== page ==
The points of attack were the alleged gift of prophecy, the public invectives against Rome which brought the Papacy into contempt, "and the artifices by which the separation of the Tuscan Congregation had been obtained. Savonarola defended himself point by point with great ability. He excused himself from visiting Rome on the plea of weak health, which was forcing him to abandon the pulpit, and of the danger from Milanese assassins on the road. He submitted his doctrines to the judgment of the Church, referring the Pope to his Compendium Revelationum for his defence of prophecy; his Holiness, he constantly repeated, had been deceived by the slanders of his enemies. Alexander vacillated; he was pressed on the one side by Ludovico il Moro and the Friar's Florentine enemies, on the other by the government and by the several Florentine envoys, all personally devoted to Savonarola. He was perhaps genuinely unwilling to take a decisive step against one whose holiness he respected; for sinners are not unable to value saints. In September, 1495, he adopted an obvious method of removing the Dominican from Florence by re-uniting the Tuscan to the Lombard Congregation. In answer to Savonarola's remonstrances he abandoned this intention, but in November, 1496, he ordered the union of all the Tuscan Dominican convents under a new Tusco-Roman Congregation. Even this brief contained no patent evidence of hostility. The papal consent to the independence of the Tuscan Congregation had been won almost by a trick; the Congregation had not proved an entire success, owing to the resistance of the larger Tuscan towns; even the union of the convent at Prato had only just been effected, and not without difficulty. The smallness of the Congregation virtually confined Savonarola's ministrations to Florence, which was most unusual. No previous hostility existed between the Roman and Tuscan Dominicans, like that which animated the latter against their Brethren of Lombardy; the new Vicar-General, the General, and the Protector of the Order were all of them Savonarola's friends. The Roman authorities might reasonably have doubted whether his temporary withdrawal from the city would prove an unmixed evil, either for Florence or for himself.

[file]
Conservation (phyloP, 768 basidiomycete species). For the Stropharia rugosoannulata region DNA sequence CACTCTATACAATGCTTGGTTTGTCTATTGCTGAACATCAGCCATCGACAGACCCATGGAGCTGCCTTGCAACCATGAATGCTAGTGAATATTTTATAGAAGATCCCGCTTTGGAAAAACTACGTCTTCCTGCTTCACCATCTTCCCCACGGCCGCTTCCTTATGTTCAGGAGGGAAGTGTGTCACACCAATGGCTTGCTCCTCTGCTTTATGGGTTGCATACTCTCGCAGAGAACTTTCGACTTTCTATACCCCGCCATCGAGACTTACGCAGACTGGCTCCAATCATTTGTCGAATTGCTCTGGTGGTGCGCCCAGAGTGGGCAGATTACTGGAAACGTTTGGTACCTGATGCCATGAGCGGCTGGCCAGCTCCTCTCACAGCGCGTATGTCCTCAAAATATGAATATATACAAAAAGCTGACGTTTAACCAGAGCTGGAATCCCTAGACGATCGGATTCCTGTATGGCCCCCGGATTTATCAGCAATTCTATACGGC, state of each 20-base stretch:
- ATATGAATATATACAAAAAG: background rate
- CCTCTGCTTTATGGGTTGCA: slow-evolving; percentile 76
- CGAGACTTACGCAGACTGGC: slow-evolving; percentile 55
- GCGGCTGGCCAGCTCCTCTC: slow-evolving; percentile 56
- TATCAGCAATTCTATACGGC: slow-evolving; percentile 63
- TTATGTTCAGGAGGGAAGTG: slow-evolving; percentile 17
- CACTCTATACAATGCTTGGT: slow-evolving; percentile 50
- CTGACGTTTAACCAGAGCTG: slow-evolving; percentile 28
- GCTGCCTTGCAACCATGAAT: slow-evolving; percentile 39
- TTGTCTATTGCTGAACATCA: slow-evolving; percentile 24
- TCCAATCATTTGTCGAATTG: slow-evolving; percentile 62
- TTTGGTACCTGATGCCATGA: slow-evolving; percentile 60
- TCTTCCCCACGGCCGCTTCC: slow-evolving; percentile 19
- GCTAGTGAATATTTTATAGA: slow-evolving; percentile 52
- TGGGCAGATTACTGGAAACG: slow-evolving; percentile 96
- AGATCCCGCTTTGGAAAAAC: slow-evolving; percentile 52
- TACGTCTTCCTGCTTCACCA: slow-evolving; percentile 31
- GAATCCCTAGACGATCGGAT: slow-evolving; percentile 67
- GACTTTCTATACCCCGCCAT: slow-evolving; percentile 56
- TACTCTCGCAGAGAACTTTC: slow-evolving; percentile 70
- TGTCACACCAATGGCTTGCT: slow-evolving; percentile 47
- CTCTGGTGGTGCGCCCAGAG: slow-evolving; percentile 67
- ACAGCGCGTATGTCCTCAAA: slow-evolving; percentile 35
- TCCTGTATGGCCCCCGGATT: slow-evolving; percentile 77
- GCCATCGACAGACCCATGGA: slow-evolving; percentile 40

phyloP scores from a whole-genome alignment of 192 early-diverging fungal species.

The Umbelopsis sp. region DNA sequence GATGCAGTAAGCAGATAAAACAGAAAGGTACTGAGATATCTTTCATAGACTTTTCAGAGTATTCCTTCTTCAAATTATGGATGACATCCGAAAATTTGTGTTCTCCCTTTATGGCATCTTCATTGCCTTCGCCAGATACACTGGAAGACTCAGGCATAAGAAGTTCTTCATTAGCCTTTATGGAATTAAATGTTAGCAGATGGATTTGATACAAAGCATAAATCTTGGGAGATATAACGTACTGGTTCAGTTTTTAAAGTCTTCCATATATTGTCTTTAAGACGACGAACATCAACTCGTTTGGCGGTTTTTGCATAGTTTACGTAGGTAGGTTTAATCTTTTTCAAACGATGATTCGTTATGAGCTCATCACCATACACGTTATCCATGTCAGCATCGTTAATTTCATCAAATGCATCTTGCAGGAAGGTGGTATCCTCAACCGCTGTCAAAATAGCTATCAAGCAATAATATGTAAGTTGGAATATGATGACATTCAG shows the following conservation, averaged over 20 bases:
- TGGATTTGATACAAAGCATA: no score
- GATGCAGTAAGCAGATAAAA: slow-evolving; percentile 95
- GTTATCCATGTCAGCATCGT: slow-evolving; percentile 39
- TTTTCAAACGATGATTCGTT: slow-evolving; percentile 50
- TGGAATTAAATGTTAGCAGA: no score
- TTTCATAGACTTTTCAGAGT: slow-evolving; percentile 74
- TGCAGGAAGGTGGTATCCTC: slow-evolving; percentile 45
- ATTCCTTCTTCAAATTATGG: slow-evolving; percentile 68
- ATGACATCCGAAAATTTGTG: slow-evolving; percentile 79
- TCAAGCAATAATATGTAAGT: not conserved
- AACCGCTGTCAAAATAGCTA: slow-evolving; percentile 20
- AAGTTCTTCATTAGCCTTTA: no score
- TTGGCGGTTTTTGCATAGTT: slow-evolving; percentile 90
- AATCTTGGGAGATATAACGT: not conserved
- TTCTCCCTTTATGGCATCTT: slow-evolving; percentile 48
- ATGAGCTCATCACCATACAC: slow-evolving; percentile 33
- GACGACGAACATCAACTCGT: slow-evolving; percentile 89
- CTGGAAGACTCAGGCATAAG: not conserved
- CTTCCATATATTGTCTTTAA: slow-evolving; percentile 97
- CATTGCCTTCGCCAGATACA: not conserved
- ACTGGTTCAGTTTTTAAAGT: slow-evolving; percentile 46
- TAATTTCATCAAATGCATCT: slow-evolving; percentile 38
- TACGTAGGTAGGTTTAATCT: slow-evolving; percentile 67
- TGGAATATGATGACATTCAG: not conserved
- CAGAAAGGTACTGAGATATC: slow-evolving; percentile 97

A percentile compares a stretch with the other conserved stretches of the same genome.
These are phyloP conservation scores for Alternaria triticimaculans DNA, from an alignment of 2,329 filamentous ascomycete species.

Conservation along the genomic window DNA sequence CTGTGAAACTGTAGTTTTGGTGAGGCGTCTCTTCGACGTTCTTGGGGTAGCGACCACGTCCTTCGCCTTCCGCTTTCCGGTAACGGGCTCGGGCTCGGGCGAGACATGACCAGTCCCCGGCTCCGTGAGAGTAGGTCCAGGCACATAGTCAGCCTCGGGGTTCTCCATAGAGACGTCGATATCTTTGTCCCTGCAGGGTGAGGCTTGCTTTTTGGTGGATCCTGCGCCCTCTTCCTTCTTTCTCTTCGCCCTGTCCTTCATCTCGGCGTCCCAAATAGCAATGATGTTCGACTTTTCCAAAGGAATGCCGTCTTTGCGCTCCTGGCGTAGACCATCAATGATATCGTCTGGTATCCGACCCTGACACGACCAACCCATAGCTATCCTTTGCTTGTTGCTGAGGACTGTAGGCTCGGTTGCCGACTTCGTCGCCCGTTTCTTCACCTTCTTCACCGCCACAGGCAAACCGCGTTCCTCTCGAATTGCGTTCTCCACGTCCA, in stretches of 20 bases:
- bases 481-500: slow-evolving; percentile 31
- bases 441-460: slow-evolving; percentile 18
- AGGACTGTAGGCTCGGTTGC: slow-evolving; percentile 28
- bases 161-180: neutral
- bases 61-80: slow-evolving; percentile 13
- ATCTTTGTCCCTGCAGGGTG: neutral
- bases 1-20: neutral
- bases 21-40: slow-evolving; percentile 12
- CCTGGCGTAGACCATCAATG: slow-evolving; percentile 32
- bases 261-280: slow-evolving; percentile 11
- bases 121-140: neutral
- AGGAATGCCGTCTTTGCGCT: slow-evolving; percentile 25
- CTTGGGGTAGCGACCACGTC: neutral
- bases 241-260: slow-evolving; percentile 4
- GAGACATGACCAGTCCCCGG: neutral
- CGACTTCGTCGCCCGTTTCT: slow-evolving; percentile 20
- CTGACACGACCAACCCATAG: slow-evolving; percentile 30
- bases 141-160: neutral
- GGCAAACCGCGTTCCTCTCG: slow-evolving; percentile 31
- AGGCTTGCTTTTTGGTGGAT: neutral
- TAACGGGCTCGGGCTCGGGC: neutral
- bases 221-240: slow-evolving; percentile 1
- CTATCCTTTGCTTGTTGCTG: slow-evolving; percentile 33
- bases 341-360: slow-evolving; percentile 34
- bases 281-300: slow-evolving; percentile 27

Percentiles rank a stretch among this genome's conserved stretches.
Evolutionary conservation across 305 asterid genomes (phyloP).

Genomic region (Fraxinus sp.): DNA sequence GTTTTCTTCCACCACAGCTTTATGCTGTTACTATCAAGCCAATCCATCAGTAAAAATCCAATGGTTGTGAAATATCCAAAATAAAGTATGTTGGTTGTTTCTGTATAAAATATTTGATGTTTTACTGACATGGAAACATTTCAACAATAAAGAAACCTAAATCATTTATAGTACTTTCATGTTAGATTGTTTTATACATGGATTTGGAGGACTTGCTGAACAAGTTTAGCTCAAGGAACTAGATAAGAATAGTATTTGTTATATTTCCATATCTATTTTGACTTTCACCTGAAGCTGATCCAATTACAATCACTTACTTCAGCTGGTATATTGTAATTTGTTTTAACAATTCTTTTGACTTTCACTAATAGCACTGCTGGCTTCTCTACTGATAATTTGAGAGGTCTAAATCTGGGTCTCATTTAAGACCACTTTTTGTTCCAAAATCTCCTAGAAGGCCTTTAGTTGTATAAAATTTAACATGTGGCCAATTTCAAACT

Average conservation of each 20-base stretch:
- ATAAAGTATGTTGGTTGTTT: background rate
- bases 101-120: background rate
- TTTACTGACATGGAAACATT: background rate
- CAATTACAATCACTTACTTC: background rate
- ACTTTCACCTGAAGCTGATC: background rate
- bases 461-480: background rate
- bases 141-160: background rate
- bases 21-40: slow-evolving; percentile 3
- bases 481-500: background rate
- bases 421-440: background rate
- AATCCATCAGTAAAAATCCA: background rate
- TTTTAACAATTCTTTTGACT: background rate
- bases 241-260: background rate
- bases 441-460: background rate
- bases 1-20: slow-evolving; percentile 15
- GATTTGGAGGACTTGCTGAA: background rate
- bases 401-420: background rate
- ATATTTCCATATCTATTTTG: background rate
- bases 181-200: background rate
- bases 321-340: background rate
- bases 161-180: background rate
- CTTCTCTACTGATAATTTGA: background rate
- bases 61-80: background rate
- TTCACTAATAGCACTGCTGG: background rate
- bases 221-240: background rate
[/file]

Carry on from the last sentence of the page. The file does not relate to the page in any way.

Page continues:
To this brief Savonarola's reply from the pulpit was almost a declaration of war. For he hinted not obscurely, that there were limits to obedience; that if a brief of excommunication were brought into the city on a spear-head he should know how to reply; and that his answer would make many a face turn pale. His Apology of the Brethren of San Marco was a formal appeal from the Pope to the public. Yet of Savonarola's resistance Alexander took little notice, until he felt assured that there were signs of a reaction within Florence. Then, he launched his brief of excommunication, which was solemnly read between lighted torches in the Florentine churches on the evening of June 18, 1497. To the clauses of the brief which condemned Savonarola for disobedience in not visiting Rome and for doctrinal heterodoxy, he could readily reply